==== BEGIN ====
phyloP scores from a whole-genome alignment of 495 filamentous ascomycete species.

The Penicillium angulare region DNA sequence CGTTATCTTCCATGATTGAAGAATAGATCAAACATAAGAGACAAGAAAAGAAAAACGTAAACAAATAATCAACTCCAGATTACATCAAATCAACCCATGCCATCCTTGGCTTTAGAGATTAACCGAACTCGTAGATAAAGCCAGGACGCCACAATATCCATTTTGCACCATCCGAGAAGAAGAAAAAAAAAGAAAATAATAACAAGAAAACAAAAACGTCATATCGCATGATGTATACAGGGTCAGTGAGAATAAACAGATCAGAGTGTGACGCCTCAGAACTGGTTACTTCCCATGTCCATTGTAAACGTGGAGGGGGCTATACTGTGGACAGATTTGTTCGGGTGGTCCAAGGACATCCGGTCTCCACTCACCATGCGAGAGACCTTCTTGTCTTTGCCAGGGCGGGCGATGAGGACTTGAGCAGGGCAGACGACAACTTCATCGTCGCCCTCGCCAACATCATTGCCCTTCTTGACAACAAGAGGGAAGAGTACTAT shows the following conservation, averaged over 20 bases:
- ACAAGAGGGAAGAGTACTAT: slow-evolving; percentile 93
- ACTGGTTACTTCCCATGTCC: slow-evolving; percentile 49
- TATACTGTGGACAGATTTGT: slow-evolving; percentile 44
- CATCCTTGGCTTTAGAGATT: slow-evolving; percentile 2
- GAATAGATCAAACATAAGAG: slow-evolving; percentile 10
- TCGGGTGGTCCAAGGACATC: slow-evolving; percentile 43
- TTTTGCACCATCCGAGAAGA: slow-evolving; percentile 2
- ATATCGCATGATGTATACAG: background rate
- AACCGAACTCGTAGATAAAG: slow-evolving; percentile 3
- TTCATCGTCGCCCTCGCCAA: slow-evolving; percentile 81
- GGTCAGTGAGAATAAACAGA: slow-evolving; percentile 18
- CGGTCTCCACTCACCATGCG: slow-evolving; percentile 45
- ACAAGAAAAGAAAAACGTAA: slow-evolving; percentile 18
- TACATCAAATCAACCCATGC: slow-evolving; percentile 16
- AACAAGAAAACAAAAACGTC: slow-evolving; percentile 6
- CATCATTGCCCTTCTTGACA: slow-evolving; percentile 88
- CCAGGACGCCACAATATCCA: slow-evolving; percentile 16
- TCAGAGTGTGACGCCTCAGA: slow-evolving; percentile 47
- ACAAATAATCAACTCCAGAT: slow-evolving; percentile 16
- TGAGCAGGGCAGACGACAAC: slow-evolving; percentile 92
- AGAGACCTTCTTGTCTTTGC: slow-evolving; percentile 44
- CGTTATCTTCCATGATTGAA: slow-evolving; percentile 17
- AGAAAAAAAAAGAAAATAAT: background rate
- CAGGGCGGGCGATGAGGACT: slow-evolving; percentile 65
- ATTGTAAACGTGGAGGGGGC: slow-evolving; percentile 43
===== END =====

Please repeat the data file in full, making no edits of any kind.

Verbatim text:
phyloP scores from a whole-genome alignment of 495 filamentous ascomycete species.

The Penicillium angulare region DNA sequence CGTTATCTTCCATGATTGAAGAATAGATCAAACATAAGAGACAAGAAAAGAAAAACGTAAACAAATAATCAACTCCAGATTACATCAAATCAACCCATGCCATCCTTGGCTTTAGAGATTAACCGAACTCGTAGATAAAGCCAGGACGCCACAATATCCATTTTGCACCATCCGAGAAGAAGAAAAAAAAAGAAAATAATAACAAGAAAACAAAAACGTCATATCGCATGATGTATACAGGGTCAGTGAGAATAAACAGATCAGAGTGTGACGCCTCAGAACTGGTTACTTCCCATGTCCATTGTAAACGTGGAGGGGGCTATACTGTGGACAGATTTGTTCGGGTGGTCCAAGGACATCCGGTCTCCACTCACCATGCGAGAGACCTTCTTGTCTTTGCCAGGGCGGGCGATGAGGACTTGAGCAGGGCAGACGACAACTTCATCGTCGCCCTCGCCAACATCATTGCCCTTCTTGACAACAAGAGGGAAGAGTACTAT shows the following conservation, averaged over 20 bases:
- ACAAGAGGGAAGAGTACTAT: slow-evolving; percentile 93
- ACTGGTTACTTCCCATGTCC: slow-evolving; percentile 49
- TATACTGTGGACAGATTTGT: slow-evolving; percentile 44
- CATCCTTGGCTTTAGAGATT: slow-evolving; percentile 2
- GAATAGATCAAACATAAGAG: slow-evolving; percentile 10
- TCGGGTGGTCCAAGGACATC: slow-evolving; percentile 43
- TTTTGCACCATCCGAGAAGA: slow-evolving; percentile 2
- ATATCGCATGATGTATACAG: background rate
- AACCGAACTCGTAGATAAAG: slow-evolving; percentile 3
- TTCATCGTCGCCCTCGCCAA: slow-evolving; percentile 81
- GGTCAGTGAGAATAAACAGA: slow-evolving; percentile 18
- CGGTCTCCACTCACCATGCG: slow-evolving; percentile 45
- ACAAGAAAAGAAAAACGTAA: slow-evolving; percentile 18
- TACATCAAATCAACCCATGC: slow-evolving; percentile 16
- AACAAGAAAACAAAAACGTC: slow-evolving; percentile 6
- CATCATTGCCCTTCTTGACA: slow-evolving; percentile 88
- CCAGGACGCCACAATATCCA: slow-evolving; percentile 16
- TCAGAGTGTGACGCCTCAGA: slow-evolving; percentile 47
- ACAAATAATCAACTCCAGAT: slow-evolving; percentile 16
- TGAGCAGGGCAGACGACAAC: slow-evolving; percentile 92
- AGAGACCTTCTTGTCTTTGC: slow-evolving; percentile 44
- CGTTATCTTCCATGATTGAA: slow-evolving; percentile 17
- AGAAAAAAAAAGAAAATAAT: background rate
- CAGGGCGGGCGATGAGGACT: slow-evolving; percentile 65
- ATTGTAAACGTGGAGGGGGC: slow-evolving; percentile 43